Reducing greenhouse gas emissions from international shipping: Is it time to consider market-based measures?
Marine Policy, 2016, vol. 64, issue C, 123-134
International shipping carries around 80 per cent of global trade by volume and over 70 per cent by value. However, there is concern that the greenhouse gas (GHG) emissions from international shipping lead to adverse effects on climate, human health and marine ecosystems. Currently the international climate change regime under the United Nations Framework Convention on Climate Change (UNFCCC) process and the IMO through its Marine Environment Protection Committee are grappling with this issue, and GHG emissions from international shipping have been partially regulated by amendments to Annex VI to the International Convention for the Prevention of Pollution from Ships (MARPOL 73/78) in 2011 and 2014. These amendments aim to reduce GHG emissions from international shipping by means of technical and operational measures. However, research indicates that the adopted technical and operational measures alone would not achieve absolute emissions reduction due to projected growth of international seaborne trade. Currently it is still controversial whether it is time to consider market-based measures (MBMs) in furthering the reduction of shipping GHG emissions. This article examines whether it is necessary to adopt MBMs, proposes a preferred MBM, and suggests that a MBM be considered in or after 2016.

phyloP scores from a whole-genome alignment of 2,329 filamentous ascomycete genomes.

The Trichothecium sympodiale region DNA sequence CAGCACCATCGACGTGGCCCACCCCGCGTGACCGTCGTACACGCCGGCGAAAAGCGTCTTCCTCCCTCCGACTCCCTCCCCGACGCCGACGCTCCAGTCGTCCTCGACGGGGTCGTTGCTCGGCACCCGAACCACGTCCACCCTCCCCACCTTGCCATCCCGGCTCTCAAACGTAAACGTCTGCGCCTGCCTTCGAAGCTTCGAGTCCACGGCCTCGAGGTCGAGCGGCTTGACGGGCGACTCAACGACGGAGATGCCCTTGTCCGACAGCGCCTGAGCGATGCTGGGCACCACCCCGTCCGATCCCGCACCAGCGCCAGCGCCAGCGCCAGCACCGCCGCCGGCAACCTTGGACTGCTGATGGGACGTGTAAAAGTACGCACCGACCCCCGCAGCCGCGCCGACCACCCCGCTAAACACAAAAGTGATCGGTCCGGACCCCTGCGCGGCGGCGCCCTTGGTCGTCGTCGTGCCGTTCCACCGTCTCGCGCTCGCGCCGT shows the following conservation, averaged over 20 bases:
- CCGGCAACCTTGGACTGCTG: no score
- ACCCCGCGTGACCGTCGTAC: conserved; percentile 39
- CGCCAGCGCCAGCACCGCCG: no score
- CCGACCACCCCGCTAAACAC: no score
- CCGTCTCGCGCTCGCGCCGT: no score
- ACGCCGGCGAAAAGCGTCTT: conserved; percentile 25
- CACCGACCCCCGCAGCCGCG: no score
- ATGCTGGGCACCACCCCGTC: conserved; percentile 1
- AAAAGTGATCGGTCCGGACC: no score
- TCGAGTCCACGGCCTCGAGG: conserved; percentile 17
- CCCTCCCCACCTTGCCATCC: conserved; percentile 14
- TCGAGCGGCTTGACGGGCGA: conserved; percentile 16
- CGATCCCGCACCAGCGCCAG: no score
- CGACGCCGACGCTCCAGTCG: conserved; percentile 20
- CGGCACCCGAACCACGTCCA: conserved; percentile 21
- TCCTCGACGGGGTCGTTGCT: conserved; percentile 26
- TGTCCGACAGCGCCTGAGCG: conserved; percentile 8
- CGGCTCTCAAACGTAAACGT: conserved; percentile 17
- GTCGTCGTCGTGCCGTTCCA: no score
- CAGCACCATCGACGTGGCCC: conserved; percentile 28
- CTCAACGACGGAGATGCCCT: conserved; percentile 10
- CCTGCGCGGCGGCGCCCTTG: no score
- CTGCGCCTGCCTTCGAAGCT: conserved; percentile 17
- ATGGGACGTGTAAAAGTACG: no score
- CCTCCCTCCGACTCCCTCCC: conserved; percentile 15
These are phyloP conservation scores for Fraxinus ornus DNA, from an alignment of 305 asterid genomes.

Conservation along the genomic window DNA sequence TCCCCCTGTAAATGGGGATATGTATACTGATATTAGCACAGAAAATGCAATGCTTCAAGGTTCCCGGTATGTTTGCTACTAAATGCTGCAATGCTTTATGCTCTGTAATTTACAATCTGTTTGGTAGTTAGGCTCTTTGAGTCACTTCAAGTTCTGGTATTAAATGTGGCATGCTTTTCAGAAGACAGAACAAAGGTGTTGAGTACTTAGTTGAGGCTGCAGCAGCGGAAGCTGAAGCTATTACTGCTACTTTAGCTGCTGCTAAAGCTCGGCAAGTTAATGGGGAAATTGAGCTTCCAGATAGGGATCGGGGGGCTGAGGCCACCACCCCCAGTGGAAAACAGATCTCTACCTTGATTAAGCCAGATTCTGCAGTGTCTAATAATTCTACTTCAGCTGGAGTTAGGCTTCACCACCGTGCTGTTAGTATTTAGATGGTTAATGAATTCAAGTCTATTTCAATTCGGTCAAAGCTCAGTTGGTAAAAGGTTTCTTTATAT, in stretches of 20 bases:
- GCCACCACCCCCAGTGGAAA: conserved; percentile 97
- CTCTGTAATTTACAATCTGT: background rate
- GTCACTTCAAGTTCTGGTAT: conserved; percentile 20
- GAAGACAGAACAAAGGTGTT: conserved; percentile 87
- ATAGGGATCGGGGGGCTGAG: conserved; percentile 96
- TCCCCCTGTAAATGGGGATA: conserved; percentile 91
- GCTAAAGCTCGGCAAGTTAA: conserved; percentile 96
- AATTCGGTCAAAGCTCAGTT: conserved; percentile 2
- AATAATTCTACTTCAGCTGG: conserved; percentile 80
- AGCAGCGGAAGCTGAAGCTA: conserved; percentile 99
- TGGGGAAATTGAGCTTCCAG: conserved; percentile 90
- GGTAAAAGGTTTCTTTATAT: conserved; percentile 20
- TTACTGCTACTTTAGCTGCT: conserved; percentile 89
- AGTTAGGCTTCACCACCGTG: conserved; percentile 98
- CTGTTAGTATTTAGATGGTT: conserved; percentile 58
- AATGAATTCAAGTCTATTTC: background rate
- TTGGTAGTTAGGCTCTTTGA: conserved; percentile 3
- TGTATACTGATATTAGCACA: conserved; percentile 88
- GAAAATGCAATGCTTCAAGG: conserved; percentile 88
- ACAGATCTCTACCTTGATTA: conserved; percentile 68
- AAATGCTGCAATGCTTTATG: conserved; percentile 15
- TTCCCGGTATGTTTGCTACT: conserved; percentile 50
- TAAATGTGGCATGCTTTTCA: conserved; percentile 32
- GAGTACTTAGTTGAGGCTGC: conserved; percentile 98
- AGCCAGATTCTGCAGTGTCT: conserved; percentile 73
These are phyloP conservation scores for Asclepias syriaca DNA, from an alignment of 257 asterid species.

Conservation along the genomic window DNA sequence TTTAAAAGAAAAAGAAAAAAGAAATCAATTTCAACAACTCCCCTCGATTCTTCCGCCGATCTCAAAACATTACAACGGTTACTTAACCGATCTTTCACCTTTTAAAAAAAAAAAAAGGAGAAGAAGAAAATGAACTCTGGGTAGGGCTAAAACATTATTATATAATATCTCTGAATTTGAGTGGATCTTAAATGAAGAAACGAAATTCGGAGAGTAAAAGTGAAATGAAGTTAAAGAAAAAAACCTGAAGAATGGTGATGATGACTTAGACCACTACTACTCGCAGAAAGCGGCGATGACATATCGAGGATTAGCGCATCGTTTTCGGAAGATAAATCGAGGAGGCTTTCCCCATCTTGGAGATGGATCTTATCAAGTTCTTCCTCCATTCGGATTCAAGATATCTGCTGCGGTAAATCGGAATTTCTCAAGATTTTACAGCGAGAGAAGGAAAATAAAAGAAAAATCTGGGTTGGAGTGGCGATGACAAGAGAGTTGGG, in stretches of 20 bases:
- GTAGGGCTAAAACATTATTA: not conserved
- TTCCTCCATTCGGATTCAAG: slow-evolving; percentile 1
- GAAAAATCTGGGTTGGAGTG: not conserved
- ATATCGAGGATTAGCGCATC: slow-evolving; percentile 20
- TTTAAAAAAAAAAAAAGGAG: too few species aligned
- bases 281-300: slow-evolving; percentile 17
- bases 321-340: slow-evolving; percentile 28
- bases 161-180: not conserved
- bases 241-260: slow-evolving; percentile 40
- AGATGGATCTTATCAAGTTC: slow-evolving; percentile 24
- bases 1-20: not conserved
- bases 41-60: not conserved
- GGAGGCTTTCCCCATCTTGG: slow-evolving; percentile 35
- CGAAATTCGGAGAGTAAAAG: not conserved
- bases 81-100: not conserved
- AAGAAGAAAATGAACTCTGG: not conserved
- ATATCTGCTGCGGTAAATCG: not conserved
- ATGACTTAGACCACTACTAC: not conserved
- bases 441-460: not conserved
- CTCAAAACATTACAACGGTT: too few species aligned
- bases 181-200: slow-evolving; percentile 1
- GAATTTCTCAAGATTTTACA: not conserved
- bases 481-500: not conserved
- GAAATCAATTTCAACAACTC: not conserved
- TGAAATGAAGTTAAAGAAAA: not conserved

Keywords: Climate change; International shipping; Market-based measures; IMO; Common but differentiated responsibility principle (search for similar items in EconPapers)
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